Tactical AI statistics V2


Mar 11, 2006
So I made some more diagrams with the latest version and I figured they might be interesting for fellow nerds.

But first some definitions.

* A run of the simulation takes an initial position of friendly/neutral/enemy units and tries different assignments (move/attack/etc) for the friendly units resulting in new positions
* The positions have scores to guide the search but once a position is completed (no more assignments possible) we check whether it is acceptable or not.
* So highly-scored positions might be discarded because they leave a unit exposed to counterattack. It is not guaranteed that we find any completed and acceptable positions at all.
* Such failed runs are excluded (but don't worry, the AI will try to do something else with their units if a simuation run does not yield something usable).
* A run terminates when there are no more incomplete positions to work on (or if we run out of memory).
* There is deduplication logic so if we already have a position with assignments ...AB we ignore ...BA (if both are moves - for attacks the order matters!)
* I used a dataset of ~7600 runs from an AI only testgame (turn 300 to turn 500). i used the lategame because of the big armies involved but i also included smaller battles in the dataset.
* On a release build even the longest runs take less than 1 second to compute on my machine so runtime performace is good enough

On to the pictures!

1. to limit memory consumption there is a hard stop after 32000 positions per run. here we see that most runs are quite short and do not reach that limit.

2. how many positions should we evaluate to find the highest score? only very few runs really need the full length (most dots are at the bottom). blue and red dots are not overlapping, meaning sometimes the overall best score (blue) was an intermediate position whose descendants had to be discarded. the red dots are completed and accepted positions. on average we need to look at 1355 positions to find the best one but of course there is a high variance.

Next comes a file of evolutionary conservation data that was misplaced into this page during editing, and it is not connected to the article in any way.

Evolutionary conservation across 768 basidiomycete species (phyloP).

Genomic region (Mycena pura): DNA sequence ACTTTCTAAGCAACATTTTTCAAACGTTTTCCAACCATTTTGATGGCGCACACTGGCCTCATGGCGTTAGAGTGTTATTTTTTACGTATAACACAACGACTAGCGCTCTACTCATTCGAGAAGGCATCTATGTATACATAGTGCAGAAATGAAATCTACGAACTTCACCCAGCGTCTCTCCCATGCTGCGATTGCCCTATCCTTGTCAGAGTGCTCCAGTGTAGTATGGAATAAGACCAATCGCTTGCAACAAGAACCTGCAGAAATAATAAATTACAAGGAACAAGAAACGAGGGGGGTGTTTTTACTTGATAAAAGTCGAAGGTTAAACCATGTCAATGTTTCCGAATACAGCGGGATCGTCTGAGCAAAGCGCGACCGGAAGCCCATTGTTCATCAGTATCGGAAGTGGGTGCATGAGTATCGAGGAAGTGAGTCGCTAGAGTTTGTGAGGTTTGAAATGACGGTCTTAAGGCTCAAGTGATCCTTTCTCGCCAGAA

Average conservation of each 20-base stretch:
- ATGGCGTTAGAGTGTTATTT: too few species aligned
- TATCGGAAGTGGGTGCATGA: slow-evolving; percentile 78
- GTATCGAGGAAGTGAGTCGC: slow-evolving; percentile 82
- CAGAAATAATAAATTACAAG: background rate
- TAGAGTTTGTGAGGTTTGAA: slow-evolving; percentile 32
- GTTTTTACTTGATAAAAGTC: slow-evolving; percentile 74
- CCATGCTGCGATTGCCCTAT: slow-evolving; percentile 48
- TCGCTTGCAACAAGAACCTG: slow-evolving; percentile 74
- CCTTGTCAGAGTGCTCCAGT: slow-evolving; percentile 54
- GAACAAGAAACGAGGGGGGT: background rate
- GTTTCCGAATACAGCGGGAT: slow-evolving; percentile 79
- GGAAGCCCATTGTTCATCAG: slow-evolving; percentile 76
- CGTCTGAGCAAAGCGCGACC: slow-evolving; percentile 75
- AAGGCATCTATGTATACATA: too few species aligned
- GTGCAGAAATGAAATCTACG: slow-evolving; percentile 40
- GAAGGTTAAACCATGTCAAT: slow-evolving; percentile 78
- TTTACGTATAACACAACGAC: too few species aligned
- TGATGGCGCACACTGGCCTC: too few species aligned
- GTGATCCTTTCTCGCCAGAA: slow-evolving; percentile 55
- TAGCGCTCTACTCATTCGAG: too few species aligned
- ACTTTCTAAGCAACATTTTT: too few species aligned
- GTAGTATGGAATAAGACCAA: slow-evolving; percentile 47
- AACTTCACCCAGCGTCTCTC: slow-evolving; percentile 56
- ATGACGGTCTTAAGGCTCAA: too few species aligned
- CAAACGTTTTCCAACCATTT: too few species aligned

3. what happens if we limit the maximum number of positions to evaluate? not much. if we only allow 4000 positions, the best score is still 99.6 percent as good.

4. what happens if we limit the number of completed+accepted positions before we terminate? for the test set i allowed 1280 completed positions max. if the limit were 20 instead, the resulting scores would be 96% as good. this is the main mechanism for setting difficulty levels!

That's all for now ...
Some questions about the Tactical AI
1. Does the AI take into account enemy position changes during their turn? Like from withdraw, Heavy Charge, Withering Fire, etc.
2. Does the AI factor in any damage done not as a result of an attack, like AOE damage on pillage (if that's implemented)?
3. Does the AI factor in damage taken after their turn, e.g. Citadel, Pilum, etc?
4. Can the AI handle gaining a unit via combat during their turn, e.g. unit capture?
general answer: the simulation is simplified and approximate only. because of randomness the outcome of attacks is anyway never quite sure. so when a simulation result is executed after each step i check if the outcome matches the expectation. if not, another round of simulation is done with new initial settings.

1. no, enemies are not expected to move
2. yes but only approximately
3. yes they consider "danger" from both units and plots
4. they actually try to capture civilians but not combat units
The reason I asked (4) is that if a unit captures another military unit, it stays on the original tile after attacking. This may create a discrepancy between the simulation and the actual execution, like other units being blocked by the attacker not moving forward. Similar to (1) where in actual execution some units may fail to attack because the target is no longer there.

so when a simulation result is executed after each step i check if the outcome matches the expectation. if not, another round of simulation is done with new initial settings.
I guess this is the solution to the problem. So we can expect them to be "handled", just not optimally performance-wise?
While I dont understand the graphs above....
My experience is that the AI really struggles with special movement bonus, which makes AI very vulnerable to Songhai and Iroquois in particular (effect is exaggerated on pagea like maps).
Im not a fan of these movement promos.
Mt. Kilimanjaro promo would in theory create a similar issue but its rare and I think AI isnt as good using it.

While AI can be very resilient and require a ton of grind to conquer it relies a lot on retreats moving back and forth, AIs caught in multi-pronged wars can just crumble and fall like a house of cards.
This is probably hard to solve and maybe as it should be.
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